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Thanks for that. There is no sign of the A/C function dwindling. I will definitely keep in mind to service it as soon as there are any signs of failure. What is VDC acronym?
The vehicle is equipped with a VDC, variable displacement compressor, and unlike the previous compressors that have been used for years, this compressor utilizes NO magnetic/electrical clutch that engages the compressor when cooling is needed. Technically it should work well, in that although the compressor is always running, internals turning, when maximum cooling isn't needed, e.g. highway speeds, the compressor internals, to make it simple, slow down. The electronic control valve at the back of the compressor sends signals to the internal plate to increase or decrease the piston displacement, great idea, but that valve is a known trouble part. At 209,000 miles, I'm presently installing the third valve, say presently because this past Saturday, after sitting in a drive through, cooling temp dropped and didn't return until driving for about 5 miles, so ordered a new valve.

Everyone just keep in mind, when cooling compromised, this valve can be changed and a new compressor is not needed.
Many shops want to install a new compressor, total cost maybe $600+, stealership $1000+, valve replacement <$200.
 

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Discussion Starter · #9 ·
The vehicle is equipped with a VDC, variable displacement compressor, and unlike the previous compressors that have been used for years, this compressor utilizes NO magnetic/electrical clutch that engages the compressor when cooling is needed. Technically it should work well, in that although the compressor is always running, internals turning, when maximum cooling isn't needed, e.g. highway speeds, the compressor internals, to make it simple, slow down. The electronic control valve at the back of the compressor sends signals to the internal plate to increase or decrease the piston displacement, great idea, but that valve is a known trouble part. At 209,000 miles, I'm presently installing the third valve, say presently because this past Saturday, after sitting in a drive through, cooling temp dropped and didn't return until driving for about 5 miles, so ordered a new valve.

Everyone just keep in mind, when cooling compromised, this valve can be changed and a new compressor is not needed.
Many shops want to install a new compressor, total cost maybe $600+, stealership $1000+, valve replacement <$200.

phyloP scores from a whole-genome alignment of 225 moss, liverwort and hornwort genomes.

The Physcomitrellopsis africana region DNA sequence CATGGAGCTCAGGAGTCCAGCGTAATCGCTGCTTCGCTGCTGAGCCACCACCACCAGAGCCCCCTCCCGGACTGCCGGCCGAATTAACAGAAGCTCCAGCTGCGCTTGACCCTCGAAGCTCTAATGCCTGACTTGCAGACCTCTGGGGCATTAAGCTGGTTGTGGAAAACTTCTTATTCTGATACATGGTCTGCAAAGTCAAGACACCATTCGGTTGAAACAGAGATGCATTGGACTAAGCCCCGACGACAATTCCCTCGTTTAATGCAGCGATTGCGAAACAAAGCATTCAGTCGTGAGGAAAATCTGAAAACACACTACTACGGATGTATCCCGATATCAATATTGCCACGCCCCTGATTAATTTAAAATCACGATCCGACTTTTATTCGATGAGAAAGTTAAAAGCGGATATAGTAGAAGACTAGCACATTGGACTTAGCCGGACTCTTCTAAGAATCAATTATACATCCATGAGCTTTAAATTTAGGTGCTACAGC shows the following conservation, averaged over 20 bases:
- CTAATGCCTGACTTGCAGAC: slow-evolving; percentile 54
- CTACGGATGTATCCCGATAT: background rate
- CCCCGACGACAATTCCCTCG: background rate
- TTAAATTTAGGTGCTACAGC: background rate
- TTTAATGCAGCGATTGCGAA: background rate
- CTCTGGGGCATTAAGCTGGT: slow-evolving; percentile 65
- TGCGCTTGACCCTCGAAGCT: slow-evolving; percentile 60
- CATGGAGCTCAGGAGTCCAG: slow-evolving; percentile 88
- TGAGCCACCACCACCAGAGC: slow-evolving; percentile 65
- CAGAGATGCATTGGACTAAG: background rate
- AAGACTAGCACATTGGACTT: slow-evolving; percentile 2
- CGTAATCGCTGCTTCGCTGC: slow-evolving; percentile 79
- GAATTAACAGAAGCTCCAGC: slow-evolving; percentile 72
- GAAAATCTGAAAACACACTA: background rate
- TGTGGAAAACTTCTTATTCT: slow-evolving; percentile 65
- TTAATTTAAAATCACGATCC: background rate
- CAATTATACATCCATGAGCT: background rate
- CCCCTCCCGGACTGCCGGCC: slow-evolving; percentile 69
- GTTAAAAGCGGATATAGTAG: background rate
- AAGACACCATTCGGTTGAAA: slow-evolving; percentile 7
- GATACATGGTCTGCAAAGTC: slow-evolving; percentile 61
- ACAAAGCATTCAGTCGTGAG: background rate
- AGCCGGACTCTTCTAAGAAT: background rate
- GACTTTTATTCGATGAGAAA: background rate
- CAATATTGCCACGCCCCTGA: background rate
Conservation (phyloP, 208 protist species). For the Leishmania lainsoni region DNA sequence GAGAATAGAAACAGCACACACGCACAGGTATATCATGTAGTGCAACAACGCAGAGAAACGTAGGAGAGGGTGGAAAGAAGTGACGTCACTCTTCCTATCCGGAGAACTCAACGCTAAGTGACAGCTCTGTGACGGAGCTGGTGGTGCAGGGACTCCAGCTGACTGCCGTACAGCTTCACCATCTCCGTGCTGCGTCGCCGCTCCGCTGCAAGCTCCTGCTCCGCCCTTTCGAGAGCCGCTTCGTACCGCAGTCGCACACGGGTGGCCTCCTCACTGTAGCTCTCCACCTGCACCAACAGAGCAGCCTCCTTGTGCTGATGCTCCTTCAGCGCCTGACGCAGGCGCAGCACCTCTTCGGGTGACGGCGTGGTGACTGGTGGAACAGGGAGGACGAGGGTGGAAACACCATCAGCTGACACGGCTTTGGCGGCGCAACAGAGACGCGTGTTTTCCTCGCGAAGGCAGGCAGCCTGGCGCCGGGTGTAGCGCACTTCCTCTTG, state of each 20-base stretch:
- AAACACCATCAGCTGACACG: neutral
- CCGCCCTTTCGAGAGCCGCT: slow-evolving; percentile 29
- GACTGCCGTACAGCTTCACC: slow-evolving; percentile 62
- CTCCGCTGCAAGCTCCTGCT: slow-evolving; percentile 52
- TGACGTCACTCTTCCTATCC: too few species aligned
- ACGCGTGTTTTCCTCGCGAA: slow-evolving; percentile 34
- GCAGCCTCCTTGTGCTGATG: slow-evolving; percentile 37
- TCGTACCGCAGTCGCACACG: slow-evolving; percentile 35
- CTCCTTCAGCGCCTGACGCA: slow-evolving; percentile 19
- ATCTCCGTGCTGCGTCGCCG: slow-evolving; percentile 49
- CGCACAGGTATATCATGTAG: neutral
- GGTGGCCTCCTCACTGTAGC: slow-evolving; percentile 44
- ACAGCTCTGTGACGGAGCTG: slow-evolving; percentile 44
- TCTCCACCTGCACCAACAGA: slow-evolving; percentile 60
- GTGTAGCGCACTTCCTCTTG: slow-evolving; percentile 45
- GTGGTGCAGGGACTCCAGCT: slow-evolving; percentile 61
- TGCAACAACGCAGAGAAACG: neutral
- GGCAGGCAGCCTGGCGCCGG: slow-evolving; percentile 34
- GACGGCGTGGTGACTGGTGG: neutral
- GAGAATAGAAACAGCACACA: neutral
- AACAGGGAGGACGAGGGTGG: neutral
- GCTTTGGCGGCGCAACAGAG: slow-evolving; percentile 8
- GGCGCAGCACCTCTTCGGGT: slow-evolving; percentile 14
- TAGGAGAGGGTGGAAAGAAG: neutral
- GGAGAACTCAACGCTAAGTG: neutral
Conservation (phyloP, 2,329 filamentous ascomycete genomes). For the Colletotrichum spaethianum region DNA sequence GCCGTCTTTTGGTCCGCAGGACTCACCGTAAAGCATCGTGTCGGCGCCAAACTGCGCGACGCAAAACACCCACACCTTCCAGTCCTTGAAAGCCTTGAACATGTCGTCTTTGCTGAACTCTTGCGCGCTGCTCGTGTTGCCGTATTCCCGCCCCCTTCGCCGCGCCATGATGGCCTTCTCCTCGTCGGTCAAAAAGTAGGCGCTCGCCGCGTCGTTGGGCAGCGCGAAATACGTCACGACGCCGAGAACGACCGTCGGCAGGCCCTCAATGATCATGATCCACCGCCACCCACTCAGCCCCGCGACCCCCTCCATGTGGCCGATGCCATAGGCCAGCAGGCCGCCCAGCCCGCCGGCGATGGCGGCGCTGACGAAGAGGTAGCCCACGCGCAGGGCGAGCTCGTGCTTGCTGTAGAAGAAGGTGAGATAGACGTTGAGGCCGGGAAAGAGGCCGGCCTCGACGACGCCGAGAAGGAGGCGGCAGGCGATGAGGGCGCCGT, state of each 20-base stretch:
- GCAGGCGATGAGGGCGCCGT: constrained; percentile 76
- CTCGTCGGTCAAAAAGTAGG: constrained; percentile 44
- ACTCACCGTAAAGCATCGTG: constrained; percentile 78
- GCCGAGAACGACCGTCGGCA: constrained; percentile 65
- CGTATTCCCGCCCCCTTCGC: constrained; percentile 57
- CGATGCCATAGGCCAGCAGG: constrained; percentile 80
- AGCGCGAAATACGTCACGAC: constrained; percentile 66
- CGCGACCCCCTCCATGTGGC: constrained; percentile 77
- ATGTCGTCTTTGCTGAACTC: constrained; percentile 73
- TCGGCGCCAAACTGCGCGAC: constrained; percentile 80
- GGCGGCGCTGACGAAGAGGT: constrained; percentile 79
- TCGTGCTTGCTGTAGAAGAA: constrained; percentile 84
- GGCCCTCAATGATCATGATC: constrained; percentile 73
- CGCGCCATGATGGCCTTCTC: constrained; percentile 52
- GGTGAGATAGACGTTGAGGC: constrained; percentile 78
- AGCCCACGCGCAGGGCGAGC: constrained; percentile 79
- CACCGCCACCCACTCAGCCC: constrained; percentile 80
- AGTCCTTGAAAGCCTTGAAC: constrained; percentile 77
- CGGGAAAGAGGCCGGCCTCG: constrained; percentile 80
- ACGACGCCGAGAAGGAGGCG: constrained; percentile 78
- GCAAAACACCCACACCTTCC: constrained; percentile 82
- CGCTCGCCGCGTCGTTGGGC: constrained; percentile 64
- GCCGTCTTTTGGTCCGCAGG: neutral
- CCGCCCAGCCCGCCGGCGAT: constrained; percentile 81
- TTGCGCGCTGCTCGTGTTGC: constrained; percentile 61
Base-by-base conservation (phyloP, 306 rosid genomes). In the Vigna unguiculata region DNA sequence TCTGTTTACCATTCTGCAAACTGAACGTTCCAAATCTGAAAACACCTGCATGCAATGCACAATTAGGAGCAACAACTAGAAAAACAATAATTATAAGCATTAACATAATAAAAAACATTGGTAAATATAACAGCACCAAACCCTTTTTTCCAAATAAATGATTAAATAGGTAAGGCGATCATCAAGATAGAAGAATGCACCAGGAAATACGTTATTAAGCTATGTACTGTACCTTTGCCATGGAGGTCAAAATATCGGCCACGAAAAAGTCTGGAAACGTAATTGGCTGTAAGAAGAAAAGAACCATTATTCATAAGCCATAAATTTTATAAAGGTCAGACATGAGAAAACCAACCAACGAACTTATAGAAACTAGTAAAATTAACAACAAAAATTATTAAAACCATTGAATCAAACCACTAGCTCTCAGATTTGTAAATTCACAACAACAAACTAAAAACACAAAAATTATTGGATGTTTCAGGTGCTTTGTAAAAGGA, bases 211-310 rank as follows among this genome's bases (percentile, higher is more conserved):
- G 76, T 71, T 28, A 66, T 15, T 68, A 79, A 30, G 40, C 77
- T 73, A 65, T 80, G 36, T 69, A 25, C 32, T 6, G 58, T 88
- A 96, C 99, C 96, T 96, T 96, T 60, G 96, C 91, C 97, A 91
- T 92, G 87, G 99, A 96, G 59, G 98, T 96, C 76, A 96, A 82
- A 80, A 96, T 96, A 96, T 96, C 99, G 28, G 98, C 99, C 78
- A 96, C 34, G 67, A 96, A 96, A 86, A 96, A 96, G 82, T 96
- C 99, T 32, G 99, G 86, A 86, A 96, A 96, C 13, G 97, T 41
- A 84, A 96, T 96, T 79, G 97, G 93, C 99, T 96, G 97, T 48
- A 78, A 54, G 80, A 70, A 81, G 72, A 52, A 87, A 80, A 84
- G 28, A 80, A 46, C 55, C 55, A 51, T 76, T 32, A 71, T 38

Thanks Turbonut, for that EXCELLENT info on tbe Variable Displacement Compressor! VDC
That is invaluable. I will pass on all of that knowledge to my customer.
 

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they probably saw the dye in the refrigerant on the hose.
had to change that hose on my 2014. the a/c did not work this spring when i turned it on. cost me 30 dollars plus oil and r134a.
 

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Discussion Starter · #11 ·
they probably saw the dye in the refrigerant on the hose.
had to change that hose on my 2014. the a/c did not work this spring when i turned it on. cost me 30 dollars plus oil and r134a.
Good to know, thanks. We'll just wait til it quits I think... then move on it. Makes cents to me
 

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they probably saw the dye in the refrigerant on the hose.
had to change that hose on my 2014. the a/c did not work this spring when i turned it on. cost me 30 dollars plus oil and r134a.
Why would there be any dye in the system as the OP stated there was no problem with the cooling?
 

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Discussion Starter · #13 · (Edited)
Why would there be any dye in the system as the OP stated there was no problem with the cooling?
I can't answer for him but maybe someone put dye in it during a recharge and left it in there for future reference. Is that doable?
... and that is correct, this unit is cooling nicely but the shop told them the hose should be replaced... it doesn't make percect sense to fix it if it aint broke. Maybe the guy saw the condensation drain hose and mistook it as the discharge hose; it doesn't add up.